In addition, new faux ‘craft’ beers, cannily labelled to cloud the fact they also originate in the industrial sector, are taking up space on the shelves alongside the real thing, further muddying the waters.
In other words, the big brewers have noticed the discerning Irish drinker’s rapidly growing interest in good craft beers and, while The Menu reckons the obvious answer would be to raise the standards of their own products, they are instead fighting back which is why he urges all to give fulsome support to Indie Beer Week (June 23-July 2).
Craft breweries throughout the 32 counties are inviting their local communities to join in a celebration of genuine Irish beer and brewing with all manner of wonderful eating and drinking opportunities and fun events (including a Metalman scavenger hunt around Waterford City).
In fact, wherever you look, local brewers will be working with other local food producers, crafts workers, artists and musicians to offer a community-based experience.
(Calendar of events: www.indiebeerweek.ie).
On the subject of beer, the Cork Ale Trail is a splendid local initiative by some of the original stars of the city’s craft beer scene (including Abbot’s Ale House, Bierhaus, The Friary, Bradley’s Specialist Off-Licence & Foodstore & Franciscan Well Brew Pub) to develop a ‘community’ for local imbibers with a loyalty card reward scheme and a new sponsoring craft brewer each month from around the country.
The School of Culinary Arts and Food Technology in DIT, Cathal Brugha Street have launched Ireland’s first Masters in Gastronomy and Food Studies, commencing this September and of equal interest to industry professionals, food enthusiasts and graduates seeking careers in tourism, media, government agencies, NGO’s and the Agri-Food industry.
The family-friendly Westport Food Festival (23-25 June 2017) in lovely Mayo offers workshops (for kids as well), tours and chef demos and a market crammed with food and beverage stalls.
Events include a Fast Food Race, in which children compete over an obstacle course while balancing plates of food and the very splendid black tie Midsummer Banquet includes wine pairings from an old Menu fave, Cabot’s of Westport.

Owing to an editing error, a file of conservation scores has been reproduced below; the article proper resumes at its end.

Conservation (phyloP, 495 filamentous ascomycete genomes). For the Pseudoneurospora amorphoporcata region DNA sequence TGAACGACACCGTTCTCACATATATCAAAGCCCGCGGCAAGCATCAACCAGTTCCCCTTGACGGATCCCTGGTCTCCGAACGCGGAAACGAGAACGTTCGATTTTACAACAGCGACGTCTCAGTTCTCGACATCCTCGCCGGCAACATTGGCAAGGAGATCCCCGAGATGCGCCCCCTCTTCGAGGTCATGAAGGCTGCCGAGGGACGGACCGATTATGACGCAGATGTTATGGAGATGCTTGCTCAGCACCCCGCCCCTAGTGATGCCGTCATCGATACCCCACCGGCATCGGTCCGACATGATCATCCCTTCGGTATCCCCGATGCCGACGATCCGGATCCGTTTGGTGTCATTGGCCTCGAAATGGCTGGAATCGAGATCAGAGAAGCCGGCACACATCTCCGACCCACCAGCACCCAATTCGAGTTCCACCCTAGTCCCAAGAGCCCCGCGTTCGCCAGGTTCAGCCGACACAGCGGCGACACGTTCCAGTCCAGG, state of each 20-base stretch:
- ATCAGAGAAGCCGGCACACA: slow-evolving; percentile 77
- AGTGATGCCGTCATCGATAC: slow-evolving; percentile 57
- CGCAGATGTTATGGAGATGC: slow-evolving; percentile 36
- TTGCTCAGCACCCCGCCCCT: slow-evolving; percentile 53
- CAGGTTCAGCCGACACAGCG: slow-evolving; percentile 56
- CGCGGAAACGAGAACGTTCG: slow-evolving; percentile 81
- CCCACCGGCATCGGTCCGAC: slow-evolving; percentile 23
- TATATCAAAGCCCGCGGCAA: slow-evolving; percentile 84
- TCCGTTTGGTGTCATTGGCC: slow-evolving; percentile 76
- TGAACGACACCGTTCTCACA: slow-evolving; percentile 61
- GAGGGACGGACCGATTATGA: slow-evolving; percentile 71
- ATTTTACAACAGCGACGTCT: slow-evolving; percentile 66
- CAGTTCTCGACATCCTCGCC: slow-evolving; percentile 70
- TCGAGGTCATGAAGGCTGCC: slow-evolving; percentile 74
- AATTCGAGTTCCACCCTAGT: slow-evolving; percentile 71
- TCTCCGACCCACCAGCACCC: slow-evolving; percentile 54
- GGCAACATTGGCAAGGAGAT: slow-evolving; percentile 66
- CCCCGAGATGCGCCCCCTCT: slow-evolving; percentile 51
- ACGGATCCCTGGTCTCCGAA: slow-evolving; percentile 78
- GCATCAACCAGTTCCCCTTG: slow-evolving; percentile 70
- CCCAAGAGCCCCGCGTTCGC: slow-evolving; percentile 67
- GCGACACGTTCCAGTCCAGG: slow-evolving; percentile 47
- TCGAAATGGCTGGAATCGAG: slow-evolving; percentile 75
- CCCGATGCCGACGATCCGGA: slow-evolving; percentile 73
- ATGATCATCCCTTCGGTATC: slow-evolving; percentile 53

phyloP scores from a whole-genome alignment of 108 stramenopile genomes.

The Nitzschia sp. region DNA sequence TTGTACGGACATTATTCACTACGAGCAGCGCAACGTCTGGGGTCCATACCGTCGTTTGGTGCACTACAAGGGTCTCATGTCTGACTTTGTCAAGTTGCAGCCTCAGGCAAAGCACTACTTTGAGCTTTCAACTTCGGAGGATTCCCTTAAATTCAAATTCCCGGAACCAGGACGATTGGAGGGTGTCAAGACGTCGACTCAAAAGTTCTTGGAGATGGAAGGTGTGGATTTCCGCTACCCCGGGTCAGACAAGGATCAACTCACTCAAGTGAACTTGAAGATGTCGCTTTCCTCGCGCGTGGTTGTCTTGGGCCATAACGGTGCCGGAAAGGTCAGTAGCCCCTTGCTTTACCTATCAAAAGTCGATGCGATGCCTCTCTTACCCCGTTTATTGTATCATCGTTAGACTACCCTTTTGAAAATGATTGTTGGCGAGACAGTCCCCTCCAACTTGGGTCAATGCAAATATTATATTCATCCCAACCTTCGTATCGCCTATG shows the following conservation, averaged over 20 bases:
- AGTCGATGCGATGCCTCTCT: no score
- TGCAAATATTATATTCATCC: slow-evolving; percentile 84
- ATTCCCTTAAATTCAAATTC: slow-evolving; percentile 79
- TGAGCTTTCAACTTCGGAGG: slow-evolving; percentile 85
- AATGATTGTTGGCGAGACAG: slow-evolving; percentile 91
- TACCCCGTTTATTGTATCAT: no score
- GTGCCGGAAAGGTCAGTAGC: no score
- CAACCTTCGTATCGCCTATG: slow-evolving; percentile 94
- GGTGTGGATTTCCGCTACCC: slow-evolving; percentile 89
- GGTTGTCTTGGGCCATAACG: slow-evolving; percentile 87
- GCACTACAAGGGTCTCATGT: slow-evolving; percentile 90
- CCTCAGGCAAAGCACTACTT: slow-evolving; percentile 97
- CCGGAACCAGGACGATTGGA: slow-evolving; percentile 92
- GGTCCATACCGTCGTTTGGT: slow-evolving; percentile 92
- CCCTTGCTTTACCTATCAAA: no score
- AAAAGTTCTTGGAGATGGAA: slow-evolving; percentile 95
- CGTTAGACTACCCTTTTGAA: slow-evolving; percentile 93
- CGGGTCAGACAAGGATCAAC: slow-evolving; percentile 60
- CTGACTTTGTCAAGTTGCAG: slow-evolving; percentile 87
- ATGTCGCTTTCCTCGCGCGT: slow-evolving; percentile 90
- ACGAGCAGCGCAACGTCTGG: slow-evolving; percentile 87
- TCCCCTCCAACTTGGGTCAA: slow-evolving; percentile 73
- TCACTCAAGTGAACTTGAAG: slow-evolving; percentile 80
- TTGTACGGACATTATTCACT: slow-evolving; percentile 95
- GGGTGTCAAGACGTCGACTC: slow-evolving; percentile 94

Transplanted chef Bob Cairns, on foot of the success of his inaugural Glensallagh Gardens pop-up, near Ballydehob, in West Cork, returns, this time with a Midsummer Supper, five courses featuring exquisite West Cork produce, much of it grown by Bob himself and supplemented by some of the area’s finest producers, served up in a gorgeous venue.
Bia Sasta’s ‘Critics’ dinner returns with another chance for diners to operate as food critics on the night, this time at lovely Longueville House (June 22), for a drinks reception followed by tasting menu.
The Menu is delighted to herald Cork-based baker Irena Tammik’s Norse Rye, and her sourdough rye bread made from nothing other than stone ground organic whole grain rye flour, water and Himalayan salt, the only ingredients required to make real bread.
Though traditional rye sourdough may present as a dense little block, the class of weapon you’d bring to a faction fight, tasting is a different matter and Irena’s version, a home recipe from her native Estonia, has such a lovely moist, chewy crumb structure and earthy rye notes shot through with tangy ‘sour’ undertones, that it all makes for delightful eating, especially fine with Silver Darlings pickled herrings and sour cream.
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